For Ghidini, competition law provides an external measure for achieving a balance between the diverging interests of IP stake- holders. The chapter then goes on to discuss unfair competition law and its diverging approaches and relation to intellectual property rights in Europe. Ghidini states that the different laws of unfair competition in Europe have a distinct rationale and one should therefore avoid regarding them as proxies for IP rights. Rather, unfair competition rules should adopt a charter for the wider benefit of consumer welfare.

This somehow marks a break in the pattern of discussion that has been laid out in the previous chapters. This provides that the invention for which the patent was granted is actually put into practice. Ghidini argues that this has detrimental effects for many developing countries as the initial idea of enhancing tech- nology transfer and spill-over effects from developed to developing countries has not been achieved in practice.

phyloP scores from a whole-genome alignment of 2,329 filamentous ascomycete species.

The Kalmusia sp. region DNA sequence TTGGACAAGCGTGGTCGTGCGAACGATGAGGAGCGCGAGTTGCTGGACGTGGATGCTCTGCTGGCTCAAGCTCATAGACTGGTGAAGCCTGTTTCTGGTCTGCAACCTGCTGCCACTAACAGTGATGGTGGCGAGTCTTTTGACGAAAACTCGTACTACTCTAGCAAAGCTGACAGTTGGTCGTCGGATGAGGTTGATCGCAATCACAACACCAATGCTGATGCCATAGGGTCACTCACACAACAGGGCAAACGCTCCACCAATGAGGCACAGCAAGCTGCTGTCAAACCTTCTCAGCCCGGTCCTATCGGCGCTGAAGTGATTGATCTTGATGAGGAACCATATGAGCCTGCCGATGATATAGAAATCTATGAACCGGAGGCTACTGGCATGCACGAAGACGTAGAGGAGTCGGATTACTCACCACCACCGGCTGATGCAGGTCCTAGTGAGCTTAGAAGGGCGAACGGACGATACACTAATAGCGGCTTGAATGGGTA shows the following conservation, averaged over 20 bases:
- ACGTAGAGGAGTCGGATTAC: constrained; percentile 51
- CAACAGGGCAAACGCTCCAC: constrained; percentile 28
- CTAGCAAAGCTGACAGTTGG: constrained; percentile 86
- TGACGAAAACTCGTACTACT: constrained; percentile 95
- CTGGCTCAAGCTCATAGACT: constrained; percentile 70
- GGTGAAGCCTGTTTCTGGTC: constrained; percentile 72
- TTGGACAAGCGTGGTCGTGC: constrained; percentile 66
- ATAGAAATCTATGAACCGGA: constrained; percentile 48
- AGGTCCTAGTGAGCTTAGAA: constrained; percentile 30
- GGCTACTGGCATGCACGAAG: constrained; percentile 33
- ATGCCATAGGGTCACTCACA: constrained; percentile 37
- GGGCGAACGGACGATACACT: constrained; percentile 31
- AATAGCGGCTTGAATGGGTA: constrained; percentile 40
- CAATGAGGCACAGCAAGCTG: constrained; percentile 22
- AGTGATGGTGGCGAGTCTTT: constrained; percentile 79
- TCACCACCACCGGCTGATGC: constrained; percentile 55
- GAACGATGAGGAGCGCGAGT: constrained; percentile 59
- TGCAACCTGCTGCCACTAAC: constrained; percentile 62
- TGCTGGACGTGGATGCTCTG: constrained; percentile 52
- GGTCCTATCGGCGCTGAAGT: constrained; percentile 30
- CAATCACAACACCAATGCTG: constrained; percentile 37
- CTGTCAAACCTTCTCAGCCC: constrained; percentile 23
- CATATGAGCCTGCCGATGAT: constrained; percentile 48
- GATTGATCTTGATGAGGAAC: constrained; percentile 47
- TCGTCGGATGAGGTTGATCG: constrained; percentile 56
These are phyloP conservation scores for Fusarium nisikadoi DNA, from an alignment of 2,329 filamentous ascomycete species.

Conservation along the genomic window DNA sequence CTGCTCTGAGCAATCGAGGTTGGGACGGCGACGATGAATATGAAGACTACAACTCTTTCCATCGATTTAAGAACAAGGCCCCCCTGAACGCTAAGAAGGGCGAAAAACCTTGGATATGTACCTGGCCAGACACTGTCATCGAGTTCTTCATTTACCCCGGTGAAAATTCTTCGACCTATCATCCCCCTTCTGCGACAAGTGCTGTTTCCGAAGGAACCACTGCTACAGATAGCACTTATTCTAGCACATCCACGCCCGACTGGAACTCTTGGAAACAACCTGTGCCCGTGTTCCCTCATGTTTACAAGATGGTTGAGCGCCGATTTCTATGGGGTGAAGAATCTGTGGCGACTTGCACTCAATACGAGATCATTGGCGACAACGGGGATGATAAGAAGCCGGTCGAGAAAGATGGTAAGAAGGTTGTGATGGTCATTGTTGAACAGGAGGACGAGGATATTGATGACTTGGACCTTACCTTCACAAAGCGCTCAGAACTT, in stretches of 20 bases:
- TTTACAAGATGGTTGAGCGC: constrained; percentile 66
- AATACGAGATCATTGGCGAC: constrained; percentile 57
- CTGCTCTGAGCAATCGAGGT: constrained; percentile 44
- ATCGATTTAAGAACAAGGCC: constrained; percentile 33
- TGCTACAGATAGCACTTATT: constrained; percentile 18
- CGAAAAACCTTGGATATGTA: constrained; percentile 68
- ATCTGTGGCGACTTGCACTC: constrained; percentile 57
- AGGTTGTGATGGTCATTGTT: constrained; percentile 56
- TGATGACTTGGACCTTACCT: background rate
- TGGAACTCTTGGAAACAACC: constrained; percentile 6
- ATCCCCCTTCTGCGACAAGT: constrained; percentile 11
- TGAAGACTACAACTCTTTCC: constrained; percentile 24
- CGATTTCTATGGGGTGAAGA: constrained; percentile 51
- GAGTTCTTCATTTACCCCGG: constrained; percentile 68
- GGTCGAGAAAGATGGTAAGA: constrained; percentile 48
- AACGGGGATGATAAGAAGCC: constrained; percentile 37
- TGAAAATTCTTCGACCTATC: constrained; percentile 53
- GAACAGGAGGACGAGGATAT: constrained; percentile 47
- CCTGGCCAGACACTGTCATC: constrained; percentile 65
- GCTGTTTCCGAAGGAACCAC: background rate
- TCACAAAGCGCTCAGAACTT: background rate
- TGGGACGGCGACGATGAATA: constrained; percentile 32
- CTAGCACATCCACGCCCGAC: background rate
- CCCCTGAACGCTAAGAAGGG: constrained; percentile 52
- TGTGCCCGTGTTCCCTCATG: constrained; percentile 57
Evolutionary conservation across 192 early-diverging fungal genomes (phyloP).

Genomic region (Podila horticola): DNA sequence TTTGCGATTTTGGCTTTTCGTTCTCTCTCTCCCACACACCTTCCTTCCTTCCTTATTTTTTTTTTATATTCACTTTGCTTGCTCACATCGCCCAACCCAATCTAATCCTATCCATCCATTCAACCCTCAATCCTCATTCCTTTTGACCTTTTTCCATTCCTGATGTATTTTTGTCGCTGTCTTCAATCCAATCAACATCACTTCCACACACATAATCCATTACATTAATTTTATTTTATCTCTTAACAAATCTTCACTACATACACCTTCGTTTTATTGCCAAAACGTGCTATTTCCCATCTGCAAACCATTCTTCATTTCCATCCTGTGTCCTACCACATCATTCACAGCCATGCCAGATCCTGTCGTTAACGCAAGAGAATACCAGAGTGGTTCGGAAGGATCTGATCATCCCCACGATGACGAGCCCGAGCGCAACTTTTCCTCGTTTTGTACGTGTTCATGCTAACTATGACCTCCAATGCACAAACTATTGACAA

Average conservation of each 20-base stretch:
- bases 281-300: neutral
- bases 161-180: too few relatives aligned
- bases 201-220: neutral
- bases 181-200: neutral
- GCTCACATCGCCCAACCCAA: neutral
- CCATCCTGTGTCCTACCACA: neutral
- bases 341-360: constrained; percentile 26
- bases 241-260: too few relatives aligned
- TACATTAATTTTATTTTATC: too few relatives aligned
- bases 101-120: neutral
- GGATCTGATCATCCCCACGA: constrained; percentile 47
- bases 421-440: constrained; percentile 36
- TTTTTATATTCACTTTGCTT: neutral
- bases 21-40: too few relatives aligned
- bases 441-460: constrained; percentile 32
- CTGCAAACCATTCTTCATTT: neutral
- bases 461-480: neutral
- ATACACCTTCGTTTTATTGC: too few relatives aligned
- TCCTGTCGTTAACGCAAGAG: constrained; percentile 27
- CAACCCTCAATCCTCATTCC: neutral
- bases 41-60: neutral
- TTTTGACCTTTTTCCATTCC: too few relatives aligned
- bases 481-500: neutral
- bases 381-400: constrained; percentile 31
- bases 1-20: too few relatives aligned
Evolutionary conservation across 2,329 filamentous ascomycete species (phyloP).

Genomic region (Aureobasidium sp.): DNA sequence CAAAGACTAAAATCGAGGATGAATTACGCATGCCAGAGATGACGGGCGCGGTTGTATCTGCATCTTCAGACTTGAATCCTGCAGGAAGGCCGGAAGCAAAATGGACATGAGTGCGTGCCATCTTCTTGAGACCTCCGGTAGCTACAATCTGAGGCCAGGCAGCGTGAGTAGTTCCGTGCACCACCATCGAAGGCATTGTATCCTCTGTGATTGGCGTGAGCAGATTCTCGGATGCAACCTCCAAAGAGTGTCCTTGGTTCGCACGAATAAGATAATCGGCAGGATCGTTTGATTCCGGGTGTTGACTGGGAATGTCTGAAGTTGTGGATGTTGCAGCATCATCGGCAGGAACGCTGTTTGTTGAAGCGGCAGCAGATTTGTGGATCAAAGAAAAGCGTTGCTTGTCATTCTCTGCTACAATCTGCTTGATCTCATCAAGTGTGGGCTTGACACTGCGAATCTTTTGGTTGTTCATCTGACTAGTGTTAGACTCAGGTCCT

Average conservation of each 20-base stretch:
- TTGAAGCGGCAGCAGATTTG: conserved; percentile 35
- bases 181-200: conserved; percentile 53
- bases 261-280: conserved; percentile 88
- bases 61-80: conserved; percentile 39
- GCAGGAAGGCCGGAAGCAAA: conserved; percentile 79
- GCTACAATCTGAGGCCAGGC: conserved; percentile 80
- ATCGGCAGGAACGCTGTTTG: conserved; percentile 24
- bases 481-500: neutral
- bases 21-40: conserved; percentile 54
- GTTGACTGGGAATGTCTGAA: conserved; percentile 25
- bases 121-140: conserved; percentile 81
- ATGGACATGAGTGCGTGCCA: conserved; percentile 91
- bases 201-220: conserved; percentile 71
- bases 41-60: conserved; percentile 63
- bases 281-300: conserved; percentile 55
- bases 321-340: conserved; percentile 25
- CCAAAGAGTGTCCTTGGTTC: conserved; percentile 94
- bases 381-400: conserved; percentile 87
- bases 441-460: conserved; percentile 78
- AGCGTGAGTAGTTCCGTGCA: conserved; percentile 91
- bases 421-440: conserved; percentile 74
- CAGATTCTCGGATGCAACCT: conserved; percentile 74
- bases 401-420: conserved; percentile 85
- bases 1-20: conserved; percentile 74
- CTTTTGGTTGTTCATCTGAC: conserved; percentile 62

In conclusion this book provides a thoughtful and balanced overview of the tensions that intellectual property law creates. Some very useful pointers on how these tensions could be resolved are provided throughout the book which can be of use to legislators.